If you visit the IGMA Facebook page, you will notice a number of dealers are busy putting together new pieces for the Chicago show and are posting photos on the IGMA page to help build interest and anticipation amongst those who will be attending. It is an exciting time for all of us; dealers and shoppers alike. I remember how exciting it was when I was a shopper and it is still just as exciting on the other side of the table. There will be well over 150 dealers at this show. Glancing at the dealer list, it is a pleasure to see so many IGMA members among them.
The Guild will also be represented by a Membership/Guild School table staffed by the Guild School Director, Barbara Davis, the Guild Administrator, Carol Hardy, as well as other member volunteers standing in for them over the weekend. Side by side with that table you will find the Gallery of the Guild, which will be selling the work of many IGMA Artisan and Fellow members who are not otherwise represented at this show.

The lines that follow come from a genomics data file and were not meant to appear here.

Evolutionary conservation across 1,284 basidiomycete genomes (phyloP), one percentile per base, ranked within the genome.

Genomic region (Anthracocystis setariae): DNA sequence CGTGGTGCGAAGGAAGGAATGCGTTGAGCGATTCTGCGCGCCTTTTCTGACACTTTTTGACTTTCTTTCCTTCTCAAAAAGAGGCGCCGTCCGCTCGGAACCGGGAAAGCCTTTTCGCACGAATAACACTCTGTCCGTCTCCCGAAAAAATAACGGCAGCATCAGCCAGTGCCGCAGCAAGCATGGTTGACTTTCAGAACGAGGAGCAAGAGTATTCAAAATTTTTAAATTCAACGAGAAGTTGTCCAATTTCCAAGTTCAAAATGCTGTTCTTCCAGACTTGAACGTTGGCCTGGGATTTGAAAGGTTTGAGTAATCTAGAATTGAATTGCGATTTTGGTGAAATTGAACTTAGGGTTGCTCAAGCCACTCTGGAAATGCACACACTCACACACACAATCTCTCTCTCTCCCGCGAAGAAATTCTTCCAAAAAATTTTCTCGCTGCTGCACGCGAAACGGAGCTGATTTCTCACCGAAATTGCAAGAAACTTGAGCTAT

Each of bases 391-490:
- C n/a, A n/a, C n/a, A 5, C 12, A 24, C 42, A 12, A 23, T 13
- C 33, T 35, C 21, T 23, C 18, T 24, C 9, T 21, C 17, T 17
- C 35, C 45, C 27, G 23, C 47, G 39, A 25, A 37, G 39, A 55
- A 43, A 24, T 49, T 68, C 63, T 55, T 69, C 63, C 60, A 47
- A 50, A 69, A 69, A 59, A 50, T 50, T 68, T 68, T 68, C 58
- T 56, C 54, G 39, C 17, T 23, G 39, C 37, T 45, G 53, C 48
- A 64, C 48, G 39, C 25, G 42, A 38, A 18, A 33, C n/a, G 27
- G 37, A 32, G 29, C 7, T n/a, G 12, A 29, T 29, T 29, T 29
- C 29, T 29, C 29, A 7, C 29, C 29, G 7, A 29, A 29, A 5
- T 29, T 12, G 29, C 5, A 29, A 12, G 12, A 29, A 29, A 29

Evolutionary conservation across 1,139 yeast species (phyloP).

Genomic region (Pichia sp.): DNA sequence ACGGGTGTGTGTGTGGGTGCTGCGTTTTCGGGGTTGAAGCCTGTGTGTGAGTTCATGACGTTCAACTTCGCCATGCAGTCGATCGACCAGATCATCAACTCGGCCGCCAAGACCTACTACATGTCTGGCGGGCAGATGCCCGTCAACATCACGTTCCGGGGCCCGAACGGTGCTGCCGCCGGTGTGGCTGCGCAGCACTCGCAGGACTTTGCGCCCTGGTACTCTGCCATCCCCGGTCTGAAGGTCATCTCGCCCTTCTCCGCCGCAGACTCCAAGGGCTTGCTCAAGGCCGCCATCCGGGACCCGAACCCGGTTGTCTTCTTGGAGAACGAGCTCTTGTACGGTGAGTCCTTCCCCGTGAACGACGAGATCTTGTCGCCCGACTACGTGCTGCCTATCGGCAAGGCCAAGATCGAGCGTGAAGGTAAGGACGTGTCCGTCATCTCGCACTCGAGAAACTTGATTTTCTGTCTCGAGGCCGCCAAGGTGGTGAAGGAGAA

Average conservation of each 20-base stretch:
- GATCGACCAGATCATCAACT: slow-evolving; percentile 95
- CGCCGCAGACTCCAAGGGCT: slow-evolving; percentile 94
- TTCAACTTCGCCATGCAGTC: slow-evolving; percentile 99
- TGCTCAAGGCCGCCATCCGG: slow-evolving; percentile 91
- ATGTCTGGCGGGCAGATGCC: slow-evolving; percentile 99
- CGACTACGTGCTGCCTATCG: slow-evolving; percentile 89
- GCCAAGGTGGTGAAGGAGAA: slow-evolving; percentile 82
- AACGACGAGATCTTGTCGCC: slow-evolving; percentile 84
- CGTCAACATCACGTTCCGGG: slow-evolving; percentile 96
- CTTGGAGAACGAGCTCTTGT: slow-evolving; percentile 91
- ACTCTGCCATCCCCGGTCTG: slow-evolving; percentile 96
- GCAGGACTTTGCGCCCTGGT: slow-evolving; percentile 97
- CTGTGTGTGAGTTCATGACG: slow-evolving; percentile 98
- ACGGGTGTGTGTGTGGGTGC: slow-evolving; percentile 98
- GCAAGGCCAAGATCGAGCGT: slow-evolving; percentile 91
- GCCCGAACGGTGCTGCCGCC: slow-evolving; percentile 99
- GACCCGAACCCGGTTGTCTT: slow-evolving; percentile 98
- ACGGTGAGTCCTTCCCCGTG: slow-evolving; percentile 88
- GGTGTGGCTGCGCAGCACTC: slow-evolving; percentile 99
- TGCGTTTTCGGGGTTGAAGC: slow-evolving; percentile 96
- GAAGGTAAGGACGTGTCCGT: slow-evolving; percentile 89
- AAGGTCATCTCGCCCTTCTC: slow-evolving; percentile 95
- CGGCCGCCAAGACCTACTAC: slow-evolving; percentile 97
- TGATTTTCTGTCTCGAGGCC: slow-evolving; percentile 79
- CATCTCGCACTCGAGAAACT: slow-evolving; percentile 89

On Friday, at the close of the show, there will be an IGMA Gala Fundraising Auction held at the hotel just around the corner from the show entrance. Tom Bishop has kindly made space available to the Guild for this event, and the generous members and friends of the International Guild of Miniature Artisans have donated an amazing selection of pieces for the auction. With Duffy Wineman as the auctioneer, it promises to be a rollicking good time.
Saturday evening, at the close of the show, there will be another IGMA function designed to acquaint miniature aficionados with the Guild and its many programs. Much of the focus will be on the Guild School-and if you are unaware of what that is, I sincerely urge you to attend the program and find out.
Time to get back to work, only 4 more days to build up that inventory!